Due diligence is a term common to many lines of business and industry. It simply means to do your research before making a purchase. According to the Investopedia site it became a common practice and common term with the Securities Act 0f 1933. The law was meant to ensure that investors had access to truthful and relevant financial information and disclosures when considering the purchase of publicly traded stocks and other financial instruments.
In real estate due diligence is a similar concept but can be a very lengthy and complex process, with lots of room for interpretation and errors. You’re looking for a piece of land to develop. You think you have a good idea for how to use the land that will be in demand. You’ve got some money committed for purchase and improvements based on your plan generating a return. Now the fun starts.
The nice thing about buying land is that you can see it, feel it, walk on it, observe the activity that happens on and around it. But in 21st Century America it can often be what you cannot see that matters. There is no land that someone doesn’t own. And there are a lot of individuals and groups that have rights to land they don’t own.
In Nevada the federal government owns approximately 85% of all land. Even when land is not publicly owned it usually has some designated use in the municipality in which it exists.
The first step in your due diligence will be to figure out what you’re allowed to do with the land. Can you build residential units? Homes or apartments? Can you build commercial? Can you farm it? Does a certain percentage have to remain undisturbed? How tall can you build? Etc.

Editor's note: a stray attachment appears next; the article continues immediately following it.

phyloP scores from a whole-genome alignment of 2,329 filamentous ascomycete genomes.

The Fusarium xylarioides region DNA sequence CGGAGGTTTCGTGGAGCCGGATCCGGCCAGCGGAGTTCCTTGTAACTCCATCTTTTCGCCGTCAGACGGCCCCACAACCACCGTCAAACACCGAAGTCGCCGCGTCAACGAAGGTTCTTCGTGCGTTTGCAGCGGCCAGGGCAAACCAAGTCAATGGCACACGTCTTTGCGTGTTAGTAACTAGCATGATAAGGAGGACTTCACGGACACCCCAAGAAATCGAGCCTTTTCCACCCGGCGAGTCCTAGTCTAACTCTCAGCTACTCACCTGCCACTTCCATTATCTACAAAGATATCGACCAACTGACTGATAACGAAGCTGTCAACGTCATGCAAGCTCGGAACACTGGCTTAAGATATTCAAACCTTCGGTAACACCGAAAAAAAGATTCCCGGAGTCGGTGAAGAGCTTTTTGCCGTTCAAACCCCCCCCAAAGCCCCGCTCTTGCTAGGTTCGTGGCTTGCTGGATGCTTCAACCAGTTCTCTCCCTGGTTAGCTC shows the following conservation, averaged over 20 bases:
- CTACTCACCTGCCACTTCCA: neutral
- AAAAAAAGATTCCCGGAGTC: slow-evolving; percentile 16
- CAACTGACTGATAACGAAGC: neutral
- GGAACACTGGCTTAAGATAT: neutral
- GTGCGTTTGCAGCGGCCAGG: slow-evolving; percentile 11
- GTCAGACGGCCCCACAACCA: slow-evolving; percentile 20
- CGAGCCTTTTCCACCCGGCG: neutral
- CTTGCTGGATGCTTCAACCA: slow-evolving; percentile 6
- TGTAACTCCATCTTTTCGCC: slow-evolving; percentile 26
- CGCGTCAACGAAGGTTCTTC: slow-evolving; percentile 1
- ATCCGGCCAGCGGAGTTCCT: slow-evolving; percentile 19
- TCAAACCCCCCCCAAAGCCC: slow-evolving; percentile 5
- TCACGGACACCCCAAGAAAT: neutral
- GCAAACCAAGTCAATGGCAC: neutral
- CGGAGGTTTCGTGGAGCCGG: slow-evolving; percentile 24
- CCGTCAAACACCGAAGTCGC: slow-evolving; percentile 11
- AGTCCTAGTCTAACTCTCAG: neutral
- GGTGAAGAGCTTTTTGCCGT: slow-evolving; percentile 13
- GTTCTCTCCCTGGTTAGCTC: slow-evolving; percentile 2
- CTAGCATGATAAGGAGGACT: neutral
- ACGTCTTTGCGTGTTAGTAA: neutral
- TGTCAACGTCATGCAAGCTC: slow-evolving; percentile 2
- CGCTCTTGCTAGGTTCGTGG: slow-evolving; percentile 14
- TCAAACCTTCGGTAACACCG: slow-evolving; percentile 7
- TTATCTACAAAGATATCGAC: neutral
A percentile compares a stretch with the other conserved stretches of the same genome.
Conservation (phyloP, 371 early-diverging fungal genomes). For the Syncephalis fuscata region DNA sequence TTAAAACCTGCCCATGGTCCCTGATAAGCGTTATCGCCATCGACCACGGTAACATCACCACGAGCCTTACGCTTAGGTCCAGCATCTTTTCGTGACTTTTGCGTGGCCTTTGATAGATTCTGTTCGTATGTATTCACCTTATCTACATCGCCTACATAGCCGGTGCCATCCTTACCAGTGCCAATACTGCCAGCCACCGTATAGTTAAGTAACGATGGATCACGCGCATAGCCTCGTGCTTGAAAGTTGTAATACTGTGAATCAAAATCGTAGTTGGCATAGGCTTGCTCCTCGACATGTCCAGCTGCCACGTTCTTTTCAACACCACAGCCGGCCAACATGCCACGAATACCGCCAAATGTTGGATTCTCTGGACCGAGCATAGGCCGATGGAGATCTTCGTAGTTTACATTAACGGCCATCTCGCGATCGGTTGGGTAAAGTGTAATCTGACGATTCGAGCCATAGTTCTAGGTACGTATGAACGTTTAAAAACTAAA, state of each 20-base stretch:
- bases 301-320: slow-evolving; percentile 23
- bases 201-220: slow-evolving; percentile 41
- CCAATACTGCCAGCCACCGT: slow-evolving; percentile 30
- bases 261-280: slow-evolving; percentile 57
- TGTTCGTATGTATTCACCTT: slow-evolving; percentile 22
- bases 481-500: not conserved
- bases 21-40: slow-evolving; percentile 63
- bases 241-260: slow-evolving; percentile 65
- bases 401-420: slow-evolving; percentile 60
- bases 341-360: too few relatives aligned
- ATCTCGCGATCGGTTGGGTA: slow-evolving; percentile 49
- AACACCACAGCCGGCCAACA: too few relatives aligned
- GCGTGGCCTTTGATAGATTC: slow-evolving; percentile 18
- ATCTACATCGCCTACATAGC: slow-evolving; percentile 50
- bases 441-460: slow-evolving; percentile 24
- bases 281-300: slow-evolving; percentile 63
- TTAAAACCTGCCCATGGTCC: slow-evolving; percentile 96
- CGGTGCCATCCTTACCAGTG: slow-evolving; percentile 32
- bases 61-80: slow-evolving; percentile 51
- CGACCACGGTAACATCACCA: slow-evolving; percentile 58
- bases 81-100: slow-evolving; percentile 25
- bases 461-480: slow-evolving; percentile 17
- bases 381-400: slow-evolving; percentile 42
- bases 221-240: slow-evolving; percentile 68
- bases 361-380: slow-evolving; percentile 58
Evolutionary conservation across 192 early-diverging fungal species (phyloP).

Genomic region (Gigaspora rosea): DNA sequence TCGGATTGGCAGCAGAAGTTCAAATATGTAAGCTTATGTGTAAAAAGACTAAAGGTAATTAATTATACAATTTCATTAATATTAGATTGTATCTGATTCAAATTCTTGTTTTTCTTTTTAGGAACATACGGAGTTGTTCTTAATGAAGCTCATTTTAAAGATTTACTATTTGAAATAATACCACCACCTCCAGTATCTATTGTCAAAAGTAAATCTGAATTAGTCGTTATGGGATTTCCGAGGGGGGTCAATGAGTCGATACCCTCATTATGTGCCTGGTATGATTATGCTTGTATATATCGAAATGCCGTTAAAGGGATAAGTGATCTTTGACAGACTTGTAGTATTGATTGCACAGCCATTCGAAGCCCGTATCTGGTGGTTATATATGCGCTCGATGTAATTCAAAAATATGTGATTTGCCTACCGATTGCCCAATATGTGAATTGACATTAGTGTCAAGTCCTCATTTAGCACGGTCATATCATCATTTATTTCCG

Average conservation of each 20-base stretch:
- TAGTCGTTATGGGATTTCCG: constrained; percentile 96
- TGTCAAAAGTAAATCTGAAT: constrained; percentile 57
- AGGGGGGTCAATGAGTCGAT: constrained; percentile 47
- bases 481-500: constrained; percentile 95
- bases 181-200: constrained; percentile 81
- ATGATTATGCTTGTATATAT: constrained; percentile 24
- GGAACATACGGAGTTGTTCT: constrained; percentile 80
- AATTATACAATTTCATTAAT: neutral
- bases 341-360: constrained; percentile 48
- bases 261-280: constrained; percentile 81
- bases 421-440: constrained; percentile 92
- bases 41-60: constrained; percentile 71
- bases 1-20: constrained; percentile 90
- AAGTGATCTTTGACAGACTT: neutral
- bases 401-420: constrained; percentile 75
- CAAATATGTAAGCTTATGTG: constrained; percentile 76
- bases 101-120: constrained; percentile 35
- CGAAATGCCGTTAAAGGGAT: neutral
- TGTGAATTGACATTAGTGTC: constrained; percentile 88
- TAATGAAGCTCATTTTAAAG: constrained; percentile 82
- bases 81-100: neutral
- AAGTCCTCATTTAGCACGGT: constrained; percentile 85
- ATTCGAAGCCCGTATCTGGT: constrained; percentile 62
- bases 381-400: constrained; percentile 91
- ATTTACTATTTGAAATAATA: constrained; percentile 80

You’ll find most of the critical information about the property in a title report. The title report will list all the ownership claims to the land. It will list all the easements. The easements determine who is allowed access to the land for various uses. Is there a major utility that runs underneath your property that can’t be disturbed and occasionally needs maintenance? Does someone have the right to drive cattle across your property every spring and fall ? (I’ve seen it). Does a mining company have rights to access some valuable mineral found deep underneath your foundation? Better know now.
When you enter into contract on land the contract will usually define a due diligence period which allows some time for you to perform this research before closing on the property. The contract will usually allow for refund of the deposit if you find anything that’s detrimental to the value of the property. The seller will usually provide any relevant information they have about the land that will help facilitate a sale, but not always. It can be a nice head start but you’ll want to rely on your own team of experts. Lawyers, land planners, engineers, architects, hydrologists, geologists, biologists, and lobbyists may all be critical in determining the allowed use.
There’s plenty more to consider when purchasing land and I’ll revisit this topic in the future. Just remember to leave no stone unturned. It’s often what you don’t know that can be dangerous.
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